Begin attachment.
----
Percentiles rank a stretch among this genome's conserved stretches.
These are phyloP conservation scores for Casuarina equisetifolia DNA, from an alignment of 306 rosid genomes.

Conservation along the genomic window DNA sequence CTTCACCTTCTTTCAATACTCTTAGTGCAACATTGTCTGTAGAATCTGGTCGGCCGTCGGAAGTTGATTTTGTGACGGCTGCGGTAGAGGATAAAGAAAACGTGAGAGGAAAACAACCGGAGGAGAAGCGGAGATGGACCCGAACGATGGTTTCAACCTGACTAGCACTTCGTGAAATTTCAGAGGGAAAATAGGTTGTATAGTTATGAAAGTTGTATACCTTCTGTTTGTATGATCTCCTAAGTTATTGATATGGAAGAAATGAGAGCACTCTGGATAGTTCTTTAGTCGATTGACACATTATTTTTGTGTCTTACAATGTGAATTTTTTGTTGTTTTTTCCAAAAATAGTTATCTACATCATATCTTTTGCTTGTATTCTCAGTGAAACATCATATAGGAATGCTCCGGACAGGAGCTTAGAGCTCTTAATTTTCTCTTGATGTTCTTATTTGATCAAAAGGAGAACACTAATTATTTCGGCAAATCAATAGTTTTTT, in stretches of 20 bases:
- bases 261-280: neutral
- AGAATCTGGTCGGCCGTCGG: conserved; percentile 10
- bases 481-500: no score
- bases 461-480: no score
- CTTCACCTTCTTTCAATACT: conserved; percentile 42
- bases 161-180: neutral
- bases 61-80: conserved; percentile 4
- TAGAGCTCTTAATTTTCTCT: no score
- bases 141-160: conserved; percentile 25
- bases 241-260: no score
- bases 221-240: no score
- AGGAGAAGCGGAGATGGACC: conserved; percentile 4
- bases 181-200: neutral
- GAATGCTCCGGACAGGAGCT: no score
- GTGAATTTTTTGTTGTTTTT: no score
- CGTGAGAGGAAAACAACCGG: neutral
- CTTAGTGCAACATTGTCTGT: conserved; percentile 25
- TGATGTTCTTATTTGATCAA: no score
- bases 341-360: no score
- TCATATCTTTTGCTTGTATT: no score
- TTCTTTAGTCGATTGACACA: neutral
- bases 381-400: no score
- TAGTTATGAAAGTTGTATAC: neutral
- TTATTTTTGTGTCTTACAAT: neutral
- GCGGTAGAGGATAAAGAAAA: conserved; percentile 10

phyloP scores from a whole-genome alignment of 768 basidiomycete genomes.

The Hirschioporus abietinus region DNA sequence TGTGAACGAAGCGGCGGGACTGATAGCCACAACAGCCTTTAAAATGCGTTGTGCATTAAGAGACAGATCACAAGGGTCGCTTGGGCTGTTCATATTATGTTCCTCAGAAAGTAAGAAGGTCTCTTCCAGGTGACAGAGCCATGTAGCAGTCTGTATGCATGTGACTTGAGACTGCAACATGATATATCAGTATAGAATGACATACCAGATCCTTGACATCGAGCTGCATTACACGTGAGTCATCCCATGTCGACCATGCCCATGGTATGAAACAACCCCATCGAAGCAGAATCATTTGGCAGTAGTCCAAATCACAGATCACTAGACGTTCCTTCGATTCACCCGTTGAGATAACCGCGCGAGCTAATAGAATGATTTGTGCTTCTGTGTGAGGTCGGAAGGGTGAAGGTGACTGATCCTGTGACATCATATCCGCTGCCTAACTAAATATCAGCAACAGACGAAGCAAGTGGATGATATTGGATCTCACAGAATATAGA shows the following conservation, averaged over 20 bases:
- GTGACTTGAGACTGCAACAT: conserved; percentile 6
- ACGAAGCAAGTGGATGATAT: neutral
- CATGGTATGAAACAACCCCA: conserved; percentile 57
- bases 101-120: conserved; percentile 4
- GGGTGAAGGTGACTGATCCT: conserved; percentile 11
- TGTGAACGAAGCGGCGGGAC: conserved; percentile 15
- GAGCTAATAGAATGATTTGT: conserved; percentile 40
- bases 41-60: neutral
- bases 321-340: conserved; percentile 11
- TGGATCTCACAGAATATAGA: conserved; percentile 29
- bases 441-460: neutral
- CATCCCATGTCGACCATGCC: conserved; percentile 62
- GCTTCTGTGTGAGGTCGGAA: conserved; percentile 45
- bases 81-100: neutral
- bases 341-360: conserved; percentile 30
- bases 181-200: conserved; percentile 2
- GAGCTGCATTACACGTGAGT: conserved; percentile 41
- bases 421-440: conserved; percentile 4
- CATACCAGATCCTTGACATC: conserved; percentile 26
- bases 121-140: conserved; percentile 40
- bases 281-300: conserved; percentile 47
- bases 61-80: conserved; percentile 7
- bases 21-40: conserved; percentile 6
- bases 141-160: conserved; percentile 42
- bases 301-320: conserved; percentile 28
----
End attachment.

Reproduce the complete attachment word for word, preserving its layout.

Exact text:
Percentiles rank a stretch among this genome's conserved stretches.
These are phyloP conservation scores for Casuarina equisetifolia DNA, from an alignment of 306 rosid genomes.

Conservation along the genomic window DNA sequence CTTCACCTTCTTTCAATACTCTTAGTGCAACATTGTCTGTAGAATCTGGTCGGCCGTCGGAAGTTGATTTTGTGACGGCTGCGGTAGAGGATAAAGAAAACGTGAGAGGAAAACAACCGGAGGAGAAGCGGAGATGGACCCGAACGATGGTTTCAACCTGACTAGCACTTCGTGAAATTTCAGAGGGAAAATAGGTTGTATAGTTATGAAAGTTGTATACCTTCTGTTTGTATGATCTCCTAAGTTATTGATATGGAAGAAATGAGAGCACTCTGGATAGTTCTTTAGTCGATTGACACATTATTTTTGTGTCTTACAATGTGAATTTTTTGTTGTTTTTTCCAAAAATAGTTATCTACATCATATCTTTTGCTTGTATTCTCAGTGAAACATCATATAGGAATGCTCCGGACAGGAGCTTAGAGCTCTTAATTTTCTCTTGATGTTCTTATTTGATCAAAAGGAGAACACTAATTATTTCGGCAAATCAATAGTTTTTT, in stretches of 20 bases:
- bases 261-280: neutral
- AGAATCTGGTCGGCCGTCGG: conserved; percentile 10
- bases 481-500: no score
- bases 461-480: no score
- CTTCACCTTCTTTCAATACT: conserved; percentile 42
- bases 161-180: neutral
- bases 61-80: conserved; percentile 4
- TAGAGCTCTTAATTTTCTCT: no score
- bases 141-160: conserved; percentile 25
- bases 241-260: no score
- bases 221-240: no score
- AGGAGAAGCGGAGATGGACC: conserved; percentile 4
- bases 181-200: neutral
- GAATGCTCCGGACAGGAGCT: no score
- GTGAATTTTTTGTTGTTTTT: no score
- CGTGAGAGGAAAACAACCGG: neutral
- CTTAGTGCAACATTGTCTGT: conserved; percentile 25
- TGATGTTCTTATTTGATCAA: no score
- bases 341-360: no score
- TCATATCTTTTGCTTGTATT: no score
- TTCTTTAGTCGATTGACACA: neutral
- bases 381-400: no score
- TAGTTATGAAAGTTGTATAC: neutral
- TTATTTTTGTGTCTTACAAT: neutral
- GCGGTAGAGGATAAAGAAAA: conserved; percentile 10

phyloP scores from a whole-genome alignment of 768 basidiomycete genomes.

The Hirschioporus abietinus region DNA sequence TGTGAACGAAGCGGCGGGACTGATAGCCACAACAGCCTTTAAAATGCGTTGTGCATTAAGAGACAGATCACAAGGGTCGCTTGGGCTGTTCATATTATGTTCCTCAGAAAGTAAGAAGGTCTCTTCCAGGTGACAGAGCCATGTAGCAGTCTGTATGCATGTGACTTGAGACTGCAACATGATATATCAGTATAGAATGACATACCAGATCCTTGACATCGAGCTGCATTACACGTGAGTCATCCCATGTCGACCATGCCCATGGTATGAAACAACCCCATCGAAGCAGAATCATTTGGCAGTAGTCCAAATCACAGATCACTAGACGTTCCTTCGATTCACCCGTTGAGATAACCGCGCGAGCTAATAGAATGATTTGTGCTTCTGTGTGAGGTCGGAAGGGTGAAGGTGACTGATCCTGTGACATCATATCCGCTGCCTAACTAAATATCAGCAACAGACGAAGCAAGTGGATGATATTGGATCTCACAGAATATAGA shows the following conservation, averaged over 20 bases:
- GTGACTTGAGACTGCAACAT: conserved; percentile 6
- ACGAAGCAAGTGGATGATAT: neutral
- CATGGTATGAAACAACCCCA: conserved; percentile 57
- bases 101-120: conserved; percentile 4
- GGGTGAAGGTGACTGATCCT: conserved; percentile 11
- TGTGAACGAAGCGGCGGGAC: conserved; percentile 15
- GAGCTAATAGAATGATTTGT: conserved; percentile 40
- bases 41-60: neutral
- bases 321-340: conserved; percentile 11
- TGGATCTCACAGAATATAGA: conserved; percentile 29
- bases 441-460: neutral
- CATCCCATGTCGACCATGCC: conserved; percentile 62
- GCTTCTGTGTGAGGTCGGAA: conserved; percentile 45
- bases 81-100: neutral
- bases 341-360: conserved; percentile 30
- bases 181-200: conserved; percentile 2
- GAGCTGCATTACACGTGAGT: conserved; percentile 41
- bases 421-440: conserved; percentile 4
- CATACCAGATCCTTGACATC: conserved; percentile 26
- bases 121-140: conserved; percentile 40
- bases 281-300: conserved; percentile 47
- bases 61-80: conserved; percentile 7
- bases 21-40: conserved; percentile 6
- bases 141-160: conserved; percentile 42
- bases 301-320: conserved; percentile 28